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Biodiversity Training Seminar

October 9, 2010 3 comments

Today, I attended a Biodiversity Training Seminar organised by An Taisce, the national trust for Ireland. I had seen this advertised some time ago, on the ESAI (Environmental Sciences Association of Ireland) listserv, I had joined in before I left for Dublin. The subject and programme content had interested me and therefore I had signed up. In particular I saw this as an opportunity to understand better the Environmental Agencies of Ireland.

The day was fully packed. Three Sessions and a Field Trip were organised. The first session concerned ‘Irish Ecosystem Services’. Three presenters from different backgrounds described how different ecosystems provide numerous services to humankind. This session was not as technical as the following sessions were. However it gave a good introduction to the subject.

This was followed by four presenters in the area of ‘Plans, Strategies, and Legal Instruments’. I really found this session of great interest to me, as it allowed me to understand better the way that different entities in the Irish environmental sphere act. In addition I learnt a lot about the legal frameworks of importance and how these are applied in an Irish context.

The final session was about ‘Information Sources’. Three different presenters explained the best ways of finding and accessing data which is available. The presentation by Sinead O’Brien, from SWAN (Sustainable Water Network) was of particular relevance to my studies. This is because it dealt with accessing water quality data of Irish relevance, in particular in relation to the Water Framework Directive.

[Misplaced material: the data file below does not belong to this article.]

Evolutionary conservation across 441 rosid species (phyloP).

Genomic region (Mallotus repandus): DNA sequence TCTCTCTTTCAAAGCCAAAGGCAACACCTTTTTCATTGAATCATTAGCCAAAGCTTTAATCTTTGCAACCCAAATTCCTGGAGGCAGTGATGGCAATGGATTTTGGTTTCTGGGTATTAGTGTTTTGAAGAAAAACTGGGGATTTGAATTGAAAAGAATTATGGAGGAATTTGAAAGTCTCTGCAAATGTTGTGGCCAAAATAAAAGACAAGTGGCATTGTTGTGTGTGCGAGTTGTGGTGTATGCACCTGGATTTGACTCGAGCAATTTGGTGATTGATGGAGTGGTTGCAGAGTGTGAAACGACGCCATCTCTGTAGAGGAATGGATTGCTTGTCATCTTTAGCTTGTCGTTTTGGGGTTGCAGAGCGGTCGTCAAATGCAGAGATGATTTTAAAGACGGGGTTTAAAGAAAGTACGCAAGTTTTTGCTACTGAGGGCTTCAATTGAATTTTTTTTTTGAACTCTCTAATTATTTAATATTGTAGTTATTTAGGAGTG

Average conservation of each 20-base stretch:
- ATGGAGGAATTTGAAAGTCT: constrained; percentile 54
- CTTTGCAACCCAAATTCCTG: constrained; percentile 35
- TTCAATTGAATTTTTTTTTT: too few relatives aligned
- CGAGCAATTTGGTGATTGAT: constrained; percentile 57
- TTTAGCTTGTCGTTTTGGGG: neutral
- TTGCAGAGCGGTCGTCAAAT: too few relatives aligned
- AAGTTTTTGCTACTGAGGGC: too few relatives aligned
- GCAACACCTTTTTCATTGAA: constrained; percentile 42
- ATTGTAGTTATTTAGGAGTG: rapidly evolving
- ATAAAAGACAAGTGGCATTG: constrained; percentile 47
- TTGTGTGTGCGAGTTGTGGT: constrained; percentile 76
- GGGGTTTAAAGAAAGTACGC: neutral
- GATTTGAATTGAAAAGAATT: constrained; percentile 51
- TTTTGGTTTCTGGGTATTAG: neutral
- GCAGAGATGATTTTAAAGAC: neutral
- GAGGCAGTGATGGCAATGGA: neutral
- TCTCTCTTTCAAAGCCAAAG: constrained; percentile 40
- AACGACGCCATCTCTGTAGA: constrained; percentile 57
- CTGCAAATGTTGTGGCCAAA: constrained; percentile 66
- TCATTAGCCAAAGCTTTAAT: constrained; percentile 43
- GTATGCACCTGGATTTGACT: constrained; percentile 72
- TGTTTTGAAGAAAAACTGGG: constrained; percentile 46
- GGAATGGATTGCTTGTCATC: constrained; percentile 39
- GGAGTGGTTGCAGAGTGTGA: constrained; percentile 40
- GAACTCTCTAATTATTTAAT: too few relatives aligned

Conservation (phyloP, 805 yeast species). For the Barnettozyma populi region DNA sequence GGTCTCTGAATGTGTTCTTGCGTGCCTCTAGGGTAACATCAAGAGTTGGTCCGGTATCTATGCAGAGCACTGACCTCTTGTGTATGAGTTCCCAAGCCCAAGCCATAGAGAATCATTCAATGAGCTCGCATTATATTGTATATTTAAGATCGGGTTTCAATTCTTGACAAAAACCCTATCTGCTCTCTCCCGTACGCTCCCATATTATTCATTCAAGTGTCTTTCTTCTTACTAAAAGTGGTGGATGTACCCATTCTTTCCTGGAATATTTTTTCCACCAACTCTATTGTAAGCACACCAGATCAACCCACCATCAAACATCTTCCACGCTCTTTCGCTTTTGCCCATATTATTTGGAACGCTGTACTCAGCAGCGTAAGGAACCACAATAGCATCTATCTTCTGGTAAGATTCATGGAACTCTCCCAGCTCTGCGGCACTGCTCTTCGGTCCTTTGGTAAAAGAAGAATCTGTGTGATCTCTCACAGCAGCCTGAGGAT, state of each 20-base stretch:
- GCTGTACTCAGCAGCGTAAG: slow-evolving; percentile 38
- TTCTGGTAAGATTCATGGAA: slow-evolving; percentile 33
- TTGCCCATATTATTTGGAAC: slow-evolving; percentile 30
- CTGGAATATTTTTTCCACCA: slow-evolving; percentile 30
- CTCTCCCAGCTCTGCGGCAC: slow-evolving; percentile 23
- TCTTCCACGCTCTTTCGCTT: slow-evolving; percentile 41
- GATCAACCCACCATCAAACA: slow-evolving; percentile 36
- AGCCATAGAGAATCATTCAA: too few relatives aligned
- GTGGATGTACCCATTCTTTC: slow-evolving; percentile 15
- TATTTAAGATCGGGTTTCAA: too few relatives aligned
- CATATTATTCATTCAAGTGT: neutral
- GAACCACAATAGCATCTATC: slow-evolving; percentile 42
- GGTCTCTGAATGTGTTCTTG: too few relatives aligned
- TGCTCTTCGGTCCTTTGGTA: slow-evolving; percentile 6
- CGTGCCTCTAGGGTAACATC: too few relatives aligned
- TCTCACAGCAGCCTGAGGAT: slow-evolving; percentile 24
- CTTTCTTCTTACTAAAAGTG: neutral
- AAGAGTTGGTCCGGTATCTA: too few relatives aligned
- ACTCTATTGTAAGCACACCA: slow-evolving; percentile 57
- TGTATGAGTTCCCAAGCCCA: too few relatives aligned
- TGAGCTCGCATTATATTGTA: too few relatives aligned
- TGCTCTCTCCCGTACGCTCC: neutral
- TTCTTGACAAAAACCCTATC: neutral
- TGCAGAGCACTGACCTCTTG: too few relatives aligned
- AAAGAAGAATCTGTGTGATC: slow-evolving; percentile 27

In the afternoon, we could choose to go to one of two different field trips. I took the Dublin Bay SPA fied trip, where Siobhan Egan from Birdwatch Ireland and a representative of Coastwatch Ireland explained the different aspects of this site, and the particular challenges faced with the site designation.

First up we went to the mud flats at Dublin Bay, and Siobhan Egan from Birdwatch Ireland explained about the issues related to SPA designation at the site. Another member from Birdwatch Ireland also joined with her telescope to explain about the overwintering birds that were visible.

Dublin Bay Mud Flats

Dublin Bay Mud Flats

After this, we went to Booterstown in Dublin, a bit farther along the coast. The Coast Watch Ireland member explained about the biodiversity we could see along the mud flats. She could recognise the different organisms and shells we found lying along the shore. At the moment the highest spring tides are currently present, and therefore a considerable amount of debris could be seen. She also explained about the issues related to designation, and the concerns they have related to the designation of the site in relation to changes in habitats and their description within the water framework directive.

I am sure that I will make good use of the information gained today at this seminar in my studies. The seminar gave all of us participants an overload of information. nevertheless, it was provided in a manageable way. The presentations were of only 15 minutes, which I found useful. This is because we managed to get a good overview of the various different aspects of biodiversity from the relevant legislation, to their application and how the data collected can be accessed. In addition, the field trips allowed us to see the various considerations in action.

I must congratulate An Taisce, for a wonderful seminar, and I will certainly be back for another event organised by them.

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